Higher air temperatures and reduced winter ice formation could mean less protection to the beach during the winter storm season. Ice has typically protected the beach from wave and wind erosion. Dunes increase the resiliency of the shore and the ability of the beach to respond to these changes.

 

What Can You Do?

  • Avoid damaging dune vegetation. It holds the dune in place and helps prevent sand erosion.

  • Cross dunes where there are established pathways, boardwalks or other structural cross-overs.  Designated pathways help focus beach access and minimize damage to the dunes.

  • Motorized vehicles can instantly destroy dunes that took years to evolve and develop. Motorized vehicles have no place on our beaches.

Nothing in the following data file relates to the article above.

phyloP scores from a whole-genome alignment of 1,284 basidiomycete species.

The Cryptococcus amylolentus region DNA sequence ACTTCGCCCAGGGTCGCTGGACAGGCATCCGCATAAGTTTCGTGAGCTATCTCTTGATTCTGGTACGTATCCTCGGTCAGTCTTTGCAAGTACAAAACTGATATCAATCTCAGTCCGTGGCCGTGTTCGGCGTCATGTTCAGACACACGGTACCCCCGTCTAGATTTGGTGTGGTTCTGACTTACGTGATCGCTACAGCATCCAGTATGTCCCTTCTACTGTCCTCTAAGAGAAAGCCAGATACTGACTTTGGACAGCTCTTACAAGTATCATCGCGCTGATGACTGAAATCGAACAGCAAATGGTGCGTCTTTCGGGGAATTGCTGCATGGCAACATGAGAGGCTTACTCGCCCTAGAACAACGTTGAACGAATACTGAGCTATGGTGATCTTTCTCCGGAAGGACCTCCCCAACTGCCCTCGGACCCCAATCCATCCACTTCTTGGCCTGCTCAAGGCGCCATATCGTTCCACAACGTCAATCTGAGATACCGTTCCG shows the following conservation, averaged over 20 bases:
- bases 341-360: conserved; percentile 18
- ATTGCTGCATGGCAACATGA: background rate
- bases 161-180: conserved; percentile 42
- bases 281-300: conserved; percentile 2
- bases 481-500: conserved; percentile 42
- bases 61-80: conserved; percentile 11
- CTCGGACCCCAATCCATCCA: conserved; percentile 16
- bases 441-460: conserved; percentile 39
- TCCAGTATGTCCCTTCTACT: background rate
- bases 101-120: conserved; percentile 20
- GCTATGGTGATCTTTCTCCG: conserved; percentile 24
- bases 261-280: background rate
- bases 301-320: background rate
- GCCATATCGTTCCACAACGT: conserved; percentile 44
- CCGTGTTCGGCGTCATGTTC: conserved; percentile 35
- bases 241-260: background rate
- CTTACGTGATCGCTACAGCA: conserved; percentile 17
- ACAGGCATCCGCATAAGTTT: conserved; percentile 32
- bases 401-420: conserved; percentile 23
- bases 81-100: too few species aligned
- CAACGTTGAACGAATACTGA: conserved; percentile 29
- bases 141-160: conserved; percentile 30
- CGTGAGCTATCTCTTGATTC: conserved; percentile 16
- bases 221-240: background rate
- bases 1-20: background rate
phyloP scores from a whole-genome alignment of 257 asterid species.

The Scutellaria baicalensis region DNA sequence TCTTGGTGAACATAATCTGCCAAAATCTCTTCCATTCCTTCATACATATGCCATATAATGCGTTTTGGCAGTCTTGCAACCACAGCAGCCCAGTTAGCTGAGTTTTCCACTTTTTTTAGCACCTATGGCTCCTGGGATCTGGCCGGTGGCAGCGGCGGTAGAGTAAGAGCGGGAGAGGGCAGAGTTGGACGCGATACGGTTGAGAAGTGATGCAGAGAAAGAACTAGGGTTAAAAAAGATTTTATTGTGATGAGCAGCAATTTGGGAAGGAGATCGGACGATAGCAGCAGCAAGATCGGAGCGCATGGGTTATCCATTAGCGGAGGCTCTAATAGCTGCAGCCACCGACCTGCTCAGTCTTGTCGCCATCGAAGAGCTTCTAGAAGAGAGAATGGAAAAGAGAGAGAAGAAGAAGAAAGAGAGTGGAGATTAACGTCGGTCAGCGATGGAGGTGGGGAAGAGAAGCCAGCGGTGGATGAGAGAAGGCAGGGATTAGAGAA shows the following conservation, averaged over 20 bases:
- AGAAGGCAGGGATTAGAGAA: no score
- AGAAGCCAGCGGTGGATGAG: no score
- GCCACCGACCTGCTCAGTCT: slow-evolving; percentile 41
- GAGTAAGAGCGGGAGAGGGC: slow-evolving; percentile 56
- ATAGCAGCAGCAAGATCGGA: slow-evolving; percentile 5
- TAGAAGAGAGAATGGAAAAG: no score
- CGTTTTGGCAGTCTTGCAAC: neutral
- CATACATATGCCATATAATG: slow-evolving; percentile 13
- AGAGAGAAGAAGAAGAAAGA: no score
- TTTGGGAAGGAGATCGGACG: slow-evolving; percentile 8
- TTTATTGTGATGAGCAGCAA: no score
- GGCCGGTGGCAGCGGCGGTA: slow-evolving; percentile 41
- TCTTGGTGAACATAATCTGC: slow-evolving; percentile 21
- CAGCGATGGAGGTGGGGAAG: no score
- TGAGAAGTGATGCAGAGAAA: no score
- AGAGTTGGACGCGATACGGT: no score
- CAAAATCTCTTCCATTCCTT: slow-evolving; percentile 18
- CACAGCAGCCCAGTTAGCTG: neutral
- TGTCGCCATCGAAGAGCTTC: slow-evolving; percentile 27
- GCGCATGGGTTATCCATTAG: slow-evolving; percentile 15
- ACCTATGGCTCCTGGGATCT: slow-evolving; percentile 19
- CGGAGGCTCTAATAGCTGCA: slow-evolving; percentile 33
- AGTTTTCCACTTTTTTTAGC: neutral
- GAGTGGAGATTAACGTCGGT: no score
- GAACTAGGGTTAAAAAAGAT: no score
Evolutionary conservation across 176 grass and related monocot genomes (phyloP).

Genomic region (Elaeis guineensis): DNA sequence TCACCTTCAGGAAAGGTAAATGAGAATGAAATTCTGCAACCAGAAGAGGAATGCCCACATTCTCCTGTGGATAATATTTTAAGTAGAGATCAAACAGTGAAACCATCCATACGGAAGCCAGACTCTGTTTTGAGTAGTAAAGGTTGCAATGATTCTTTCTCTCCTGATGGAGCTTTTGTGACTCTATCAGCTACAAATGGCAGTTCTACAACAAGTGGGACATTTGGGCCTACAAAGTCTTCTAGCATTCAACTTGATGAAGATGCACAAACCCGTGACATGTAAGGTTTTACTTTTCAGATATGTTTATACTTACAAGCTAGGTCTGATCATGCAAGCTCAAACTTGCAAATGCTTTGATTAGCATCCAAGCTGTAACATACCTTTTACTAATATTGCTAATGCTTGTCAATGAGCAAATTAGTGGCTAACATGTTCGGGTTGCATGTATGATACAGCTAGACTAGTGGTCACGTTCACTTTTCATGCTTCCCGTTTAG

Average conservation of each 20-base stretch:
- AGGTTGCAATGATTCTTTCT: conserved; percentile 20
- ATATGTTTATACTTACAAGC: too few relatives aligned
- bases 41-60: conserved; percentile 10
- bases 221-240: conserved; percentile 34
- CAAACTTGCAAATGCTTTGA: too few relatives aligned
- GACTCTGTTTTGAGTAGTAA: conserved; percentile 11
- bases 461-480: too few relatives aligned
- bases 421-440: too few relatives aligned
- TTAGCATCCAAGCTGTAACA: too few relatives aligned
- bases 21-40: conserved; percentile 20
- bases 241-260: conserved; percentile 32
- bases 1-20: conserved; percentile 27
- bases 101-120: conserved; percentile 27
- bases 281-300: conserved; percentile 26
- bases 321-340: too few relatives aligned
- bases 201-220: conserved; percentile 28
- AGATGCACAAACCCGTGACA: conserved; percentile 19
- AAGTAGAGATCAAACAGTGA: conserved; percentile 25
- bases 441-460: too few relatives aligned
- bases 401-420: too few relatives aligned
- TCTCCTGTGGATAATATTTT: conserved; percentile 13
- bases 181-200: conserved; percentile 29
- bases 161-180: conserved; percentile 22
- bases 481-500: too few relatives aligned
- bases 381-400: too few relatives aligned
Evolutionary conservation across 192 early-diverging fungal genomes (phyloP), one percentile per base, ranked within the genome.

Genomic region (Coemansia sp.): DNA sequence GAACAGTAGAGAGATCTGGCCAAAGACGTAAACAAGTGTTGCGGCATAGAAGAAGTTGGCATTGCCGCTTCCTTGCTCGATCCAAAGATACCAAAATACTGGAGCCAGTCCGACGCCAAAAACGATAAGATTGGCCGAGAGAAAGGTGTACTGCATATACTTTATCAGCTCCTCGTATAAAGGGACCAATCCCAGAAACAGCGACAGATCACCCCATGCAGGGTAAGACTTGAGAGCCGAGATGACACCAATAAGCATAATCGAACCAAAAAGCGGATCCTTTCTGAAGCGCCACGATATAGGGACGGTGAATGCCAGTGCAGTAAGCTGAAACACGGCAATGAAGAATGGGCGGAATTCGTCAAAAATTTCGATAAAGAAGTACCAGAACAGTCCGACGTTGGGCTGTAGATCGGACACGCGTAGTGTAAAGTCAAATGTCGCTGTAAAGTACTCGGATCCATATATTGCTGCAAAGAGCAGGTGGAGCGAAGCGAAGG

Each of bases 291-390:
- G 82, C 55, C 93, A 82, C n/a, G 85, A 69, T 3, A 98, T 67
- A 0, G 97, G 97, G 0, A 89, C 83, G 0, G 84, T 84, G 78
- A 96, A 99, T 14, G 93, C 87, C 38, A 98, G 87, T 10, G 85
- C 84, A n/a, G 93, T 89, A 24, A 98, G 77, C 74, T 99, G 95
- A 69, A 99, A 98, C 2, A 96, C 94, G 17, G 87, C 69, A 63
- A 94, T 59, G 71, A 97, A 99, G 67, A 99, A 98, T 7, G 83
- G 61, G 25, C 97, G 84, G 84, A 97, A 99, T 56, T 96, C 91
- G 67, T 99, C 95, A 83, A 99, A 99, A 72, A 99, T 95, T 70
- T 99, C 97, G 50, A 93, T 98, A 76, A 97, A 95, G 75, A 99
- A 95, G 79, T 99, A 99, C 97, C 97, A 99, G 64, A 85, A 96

• Beach grooming can lead to a cascade of negative issues. Grooming should only be done seasonally, or when the amount of debris exceeds a certain threshold.

To view or download a PDF copy of this information click here.

The Lake Huron Centre for Coastal Conservation

76 Courthouse Square, Goderich, Ontario, Canada N7A 1M6

Coastal Centre Office: (226) 421-3029 | Email: coastalcentre@lakehuron.ca

Charitable Registration Number: 872138938 RR0001